I like and respect Benjamin Pogrund enormously, but he is wrong on three counts ("Israeli policy is not apartheid," August 25.)
Since 2002, apartheid has been defined as a crime against humanity in international law. That definition is enshrined in Article 7 of the Rome Statute of the International Criminal Court, which refers to the definition of apartheid in the 1973 United Nations International Convention on the Suppression and Punishment of the Crime of Apartheid.
South Africa (or to be accurate southern Africa) is only mentioned once in the ICSPCA, as providing an example of the “policies and practices” of racial discrimination. It then goes on to define them in detail, without reference to South Africa. The Rome Statute doesn’t mention South Africa at all, other than specifying it as a signatory to the treaty (from 1998) and in various footnotes and references.
All of which means that apartheid has an international legal standing beyond and irrespective of its roots in South Africa. It is the exemplar of apartheid, but by no means the required model.
All that is necessary is that a country commit “inhumane acts,” as defined by the statute, in the context of an “institutionalized regime of systematic oppression and domination by one racial group over any other racial group or groups and committed with the intention of maintaining that regime,” as paraphrased in the first paragraph of Article 7 of the Rome Statute.
Anyone who thinks Israel fits that description can legitimately and accurately describe it as an apartheid state. Those are the facts. The rest is just semantics – and the pedantic flogging of a dead horse.
The fact that Israel is not a signatory to the Rome Statute has no bearing on the validity of its definition of apartheid in international law.
But it’s another statement by Pogrund that’s the real hair-raiser. “What [Bradley] Burston insists is apartheid,” he writes, “are the actions of a right-wing government behaving like a right-wing government.”
Really? As if the occupation began with Benjamin Netanyahu and he, rather than Shimon Peres and Yitzhak Rabin, was the godfather of the settlements. As if it was a right-wing government that conducted the ethnic cleansing of 1948 and developed Israel’s clandestine nuclear capacity (according to foreign reports), thus thrusting the entire region into a nuclear arms race.
As if Israel’s current government is a Jewish version of Margaret Thatcher’s or Silvio Berlusconi’s – a little rough around the edges, a bit too strident in its pronouncements and no friend of the working man – but basically well within the Western, democratic consensus.
Israel’s colonial dispossession and subjugation of the Palestinians began long before Netanyahu and long before the first right-wing government took office in 1977. In fact, it began long before the first so-called left-wing government took office as well.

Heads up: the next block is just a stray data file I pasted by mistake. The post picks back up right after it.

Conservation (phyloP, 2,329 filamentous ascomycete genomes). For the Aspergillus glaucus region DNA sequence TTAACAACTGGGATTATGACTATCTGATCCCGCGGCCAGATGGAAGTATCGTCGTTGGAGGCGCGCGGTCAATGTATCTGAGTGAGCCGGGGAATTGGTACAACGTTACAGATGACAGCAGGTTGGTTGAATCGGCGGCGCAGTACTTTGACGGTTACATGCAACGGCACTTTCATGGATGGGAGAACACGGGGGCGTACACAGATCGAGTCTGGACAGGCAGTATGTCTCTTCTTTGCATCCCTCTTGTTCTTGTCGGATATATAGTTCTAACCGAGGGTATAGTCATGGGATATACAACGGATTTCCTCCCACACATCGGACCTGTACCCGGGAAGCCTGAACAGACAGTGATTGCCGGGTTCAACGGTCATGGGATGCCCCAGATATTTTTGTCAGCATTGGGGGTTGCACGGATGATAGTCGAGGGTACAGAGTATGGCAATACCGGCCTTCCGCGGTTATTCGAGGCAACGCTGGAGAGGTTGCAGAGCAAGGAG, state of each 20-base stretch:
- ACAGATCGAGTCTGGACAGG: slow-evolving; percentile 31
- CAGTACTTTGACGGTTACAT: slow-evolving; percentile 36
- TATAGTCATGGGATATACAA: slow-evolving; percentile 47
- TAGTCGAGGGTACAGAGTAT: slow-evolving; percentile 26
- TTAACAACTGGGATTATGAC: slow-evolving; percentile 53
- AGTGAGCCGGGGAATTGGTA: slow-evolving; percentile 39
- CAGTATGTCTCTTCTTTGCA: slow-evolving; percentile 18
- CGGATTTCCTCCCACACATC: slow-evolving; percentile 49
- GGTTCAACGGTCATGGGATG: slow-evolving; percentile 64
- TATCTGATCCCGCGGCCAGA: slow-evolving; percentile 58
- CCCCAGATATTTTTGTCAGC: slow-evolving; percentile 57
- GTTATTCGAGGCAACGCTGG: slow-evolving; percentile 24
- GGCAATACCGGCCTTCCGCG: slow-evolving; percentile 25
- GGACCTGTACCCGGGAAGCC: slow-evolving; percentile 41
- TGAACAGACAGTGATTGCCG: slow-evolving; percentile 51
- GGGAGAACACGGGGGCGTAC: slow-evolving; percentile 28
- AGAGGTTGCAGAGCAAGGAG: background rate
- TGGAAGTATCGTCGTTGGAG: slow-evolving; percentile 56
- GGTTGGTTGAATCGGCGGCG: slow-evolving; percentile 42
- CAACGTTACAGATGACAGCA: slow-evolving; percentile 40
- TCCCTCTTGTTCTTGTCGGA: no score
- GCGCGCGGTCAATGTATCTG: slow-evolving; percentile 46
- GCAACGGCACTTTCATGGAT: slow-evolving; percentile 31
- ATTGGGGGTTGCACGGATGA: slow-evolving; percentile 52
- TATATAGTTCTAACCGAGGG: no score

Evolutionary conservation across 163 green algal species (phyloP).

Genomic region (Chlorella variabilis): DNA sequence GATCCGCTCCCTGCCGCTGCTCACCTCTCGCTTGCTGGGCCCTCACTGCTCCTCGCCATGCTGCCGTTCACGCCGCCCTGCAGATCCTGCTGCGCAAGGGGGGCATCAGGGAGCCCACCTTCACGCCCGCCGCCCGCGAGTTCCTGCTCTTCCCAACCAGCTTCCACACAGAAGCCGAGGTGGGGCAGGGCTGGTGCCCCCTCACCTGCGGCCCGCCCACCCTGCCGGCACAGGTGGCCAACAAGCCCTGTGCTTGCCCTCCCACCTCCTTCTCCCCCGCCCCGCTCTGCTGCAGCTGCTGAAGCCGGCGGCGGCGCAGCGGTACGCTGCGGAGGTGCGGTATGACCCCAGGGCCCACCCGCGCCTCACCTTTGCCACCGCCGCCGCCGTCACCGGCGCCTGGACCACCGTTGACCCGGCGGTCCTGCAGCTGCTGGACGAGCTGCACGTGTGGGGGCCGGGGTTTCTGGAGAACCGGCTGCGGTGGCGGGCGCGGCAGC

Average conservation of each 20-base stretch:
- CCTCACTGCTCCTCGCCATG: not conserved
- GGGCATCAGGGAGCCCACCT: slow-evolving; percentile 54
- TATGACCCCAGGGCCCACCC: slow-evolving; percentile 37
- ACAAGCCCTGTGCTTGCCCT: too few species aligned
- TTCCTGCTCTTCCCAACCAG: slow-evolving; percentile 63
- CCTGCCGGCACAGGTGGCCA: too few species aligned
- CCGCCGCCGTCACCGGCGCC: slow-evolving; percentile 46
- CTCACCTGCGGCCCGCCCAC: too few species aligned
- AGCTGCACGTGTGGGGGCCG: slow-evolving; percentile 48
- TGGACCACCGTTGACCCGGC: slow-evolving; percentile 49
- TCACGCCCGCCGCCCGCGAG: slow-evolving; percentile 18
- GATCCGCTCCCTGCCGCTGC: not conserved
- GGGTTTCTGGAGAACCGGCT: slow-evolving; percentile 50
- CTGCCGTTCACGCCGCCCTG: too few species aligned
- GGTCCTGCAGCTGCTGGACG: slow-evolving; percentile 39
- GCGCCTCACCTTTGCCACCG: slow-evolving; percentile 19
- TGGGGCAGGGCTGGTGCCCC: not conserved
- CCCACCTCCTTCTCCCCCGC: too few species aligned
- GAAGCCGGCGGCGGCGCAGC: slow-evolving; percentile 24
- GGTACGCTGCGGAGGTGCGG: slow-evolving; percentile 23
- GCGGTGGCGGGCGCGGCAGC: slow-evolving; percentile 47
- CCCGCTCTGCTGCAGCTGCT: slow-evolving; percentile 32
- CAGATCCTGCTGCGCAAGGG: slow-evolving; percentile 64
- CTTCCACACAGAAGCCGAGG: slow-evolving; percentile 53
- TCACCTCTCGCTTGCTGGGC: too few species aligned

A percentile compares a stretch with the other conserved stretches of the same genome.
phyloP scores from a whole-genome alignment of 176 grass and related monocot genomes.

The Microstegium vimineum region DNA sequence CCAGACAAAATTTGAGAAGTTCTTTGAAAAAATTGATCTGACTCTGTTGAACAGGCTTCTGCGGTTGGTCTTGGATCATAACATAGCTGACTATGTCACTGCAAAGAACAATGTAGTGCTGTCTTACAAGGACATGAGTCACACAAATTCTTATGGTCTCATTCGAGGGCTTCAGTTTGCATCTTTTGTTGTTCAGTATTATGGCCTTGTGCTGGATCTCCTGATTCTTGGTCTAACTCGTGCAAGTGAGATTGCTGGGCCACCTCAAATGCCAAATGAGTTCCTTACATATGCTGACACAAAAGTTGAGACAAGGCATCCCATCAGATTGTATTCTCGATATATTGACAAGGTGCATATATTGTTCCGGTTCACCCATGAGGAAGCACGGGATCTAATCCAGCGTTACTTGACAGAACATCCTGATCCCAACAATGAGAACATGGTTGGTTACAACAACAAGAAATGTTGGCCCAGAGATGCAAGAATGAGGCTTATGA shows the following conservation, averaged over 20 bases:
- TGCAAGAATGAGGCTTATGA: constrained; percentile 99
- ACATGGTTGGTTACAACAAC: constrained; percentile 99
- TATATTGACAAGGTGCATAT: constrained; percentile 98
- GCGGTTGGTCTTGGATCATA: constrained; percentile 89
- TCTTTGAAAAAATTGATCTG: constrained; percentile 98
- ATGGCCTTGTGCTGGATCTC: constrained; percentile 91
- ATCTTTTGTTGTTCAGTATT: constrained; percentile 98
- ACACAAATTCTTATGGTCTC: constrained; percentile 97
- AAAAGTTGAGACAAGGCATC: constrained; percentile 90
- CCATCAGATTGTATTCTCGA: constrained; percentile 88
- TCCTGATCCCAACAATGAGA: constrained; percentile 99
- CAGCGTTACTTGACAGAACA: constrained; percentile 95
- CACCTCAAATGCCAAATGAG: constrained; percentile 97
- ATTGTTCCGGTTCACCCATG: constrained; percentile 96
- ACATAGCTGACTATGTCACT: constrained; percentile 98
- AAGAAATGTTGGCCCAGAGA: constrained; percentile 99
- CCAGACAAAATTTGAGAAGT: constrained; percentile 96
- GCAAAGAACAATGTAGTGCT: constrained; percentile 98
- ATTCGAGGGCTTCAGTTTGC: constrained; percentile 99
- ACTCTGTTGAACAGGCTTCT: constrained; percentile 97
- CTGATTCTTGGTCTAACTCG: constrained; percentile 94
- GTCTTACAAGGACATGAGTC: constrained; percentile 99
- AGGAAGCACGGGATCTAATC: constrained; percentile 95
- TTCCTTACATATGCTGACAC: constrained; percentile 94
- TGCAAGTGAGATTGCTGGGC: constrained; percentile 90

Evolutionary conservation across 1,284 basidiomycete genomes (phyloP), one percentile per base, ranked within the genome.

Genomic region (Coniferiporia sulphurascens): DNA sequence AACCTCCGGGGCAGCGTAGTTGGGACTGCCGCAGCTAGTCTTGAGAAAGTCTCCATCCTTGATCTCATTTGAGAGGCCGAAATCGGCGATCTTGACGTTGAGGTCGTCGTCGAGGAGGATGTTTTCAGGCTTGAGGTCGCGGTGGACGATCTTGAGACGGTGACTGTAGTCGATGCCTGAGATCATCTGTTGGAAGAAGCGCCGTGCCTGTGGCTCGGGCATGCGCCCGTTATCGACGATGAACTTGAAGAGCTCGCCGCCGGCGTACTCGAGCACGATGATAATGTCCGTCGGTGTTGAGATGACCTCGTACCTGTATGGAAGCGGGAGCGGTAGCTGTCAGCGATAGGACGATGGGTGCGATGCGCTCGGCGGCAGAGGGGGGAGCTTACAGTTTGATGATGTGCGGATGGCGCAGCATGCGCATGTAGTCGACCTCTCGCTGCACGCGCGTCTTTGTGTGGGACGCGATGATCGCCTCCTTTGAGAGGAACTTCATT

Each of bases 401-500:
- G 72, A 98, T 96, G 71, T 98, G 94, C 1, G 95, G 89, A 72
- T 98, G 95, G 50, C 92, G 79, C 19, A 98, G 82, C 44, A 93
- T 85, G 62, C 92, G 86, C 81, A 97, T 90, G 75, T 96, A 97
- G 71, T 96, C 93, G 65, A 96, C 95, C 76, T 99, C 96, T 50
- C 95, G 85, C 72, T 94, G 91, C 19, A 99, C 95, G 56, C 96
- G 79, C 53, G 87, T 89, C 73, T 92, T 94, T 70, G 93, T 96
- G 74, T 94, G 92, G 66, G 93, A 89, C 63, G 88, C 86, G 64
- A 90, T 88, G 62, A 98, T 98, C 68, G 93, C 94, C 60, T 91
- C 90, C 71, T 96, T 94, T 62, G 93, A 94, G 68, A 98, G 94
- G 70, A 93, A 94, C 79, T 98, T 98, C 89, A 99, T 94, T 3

The Israel of today – irredentist, paranoid, intolerant and increasingly unhinged – is the culmination of a process that began at the turn of the 20th century, when the early Zionists created the myth of a “land without people for a people without land” and set about expropriating Palestinian land. (Not dissimilar, by the way, to the hundreds of years of racial discrimination that preceded the formal system known as apartheid.)
It took more than one group of right-wing Israeli politicians, however toxic, to create the “institutionalized regime of systematic oppression and domination by one racial group over any other racial group or groups and committed with the intention of maintaining that regime,” described by the Rome Statute. It took over 100 years of determined effort – including wars, massacres, population upheavals, mass detentions, discriminatory legislation, military administration, arbitrary killings and so on – until Israel got to where it is today.
Rather than Pogrund’s blithe “right-wing government behaving like a right-wing government,” (with its promise that everything could just change at the next elections,) Israel is a solid, seemingly immovable edifice of colonial revanchism and ethnic superiority, led by a fanatic cult bent on ultimate glory or suicide.
In such a situation, I’m afraid Pogrund’s prescription of "Keep strong, stay on track" is of little comfort.
And then there’s Pogrund’s outlandish statement that “Opponents [of the apartheid regime in South Africa] felt helpless to stem the tide. But they stood firm and went on believing in a nonracist and democratic South Africa.”
Come on, Benjy, that’s just a little too much icing on the rainbow-nation cake. Some, mainly white, opponents stood firm and kept on believing, but many others – black, white and in-between – turned to violence. The regime deliberately turned tribes against each other; hundreds of thousands of people died in ethnic violence. Even more left the country in despair. The economy collapsed and South Africa became a failed state. Over 20 years later, it has yet to recover.
That South Africa didn’t disintegrate into civil war was more luck, Nelson Mandela and F. W. de Klerk than anything else. It could easily have gone the other way. Is Pogrund really recommending that we chance the same thing here in Israel?
Roy Isacowitz is a journalist and writer living in Tel Aviv and an editor at the English edition of Haaretz. He has worked on newspapers in both South Africa and Israel.
Want to enjoy 'Zen' reading - with no ads and just the article? Subscribe todaySubscribe now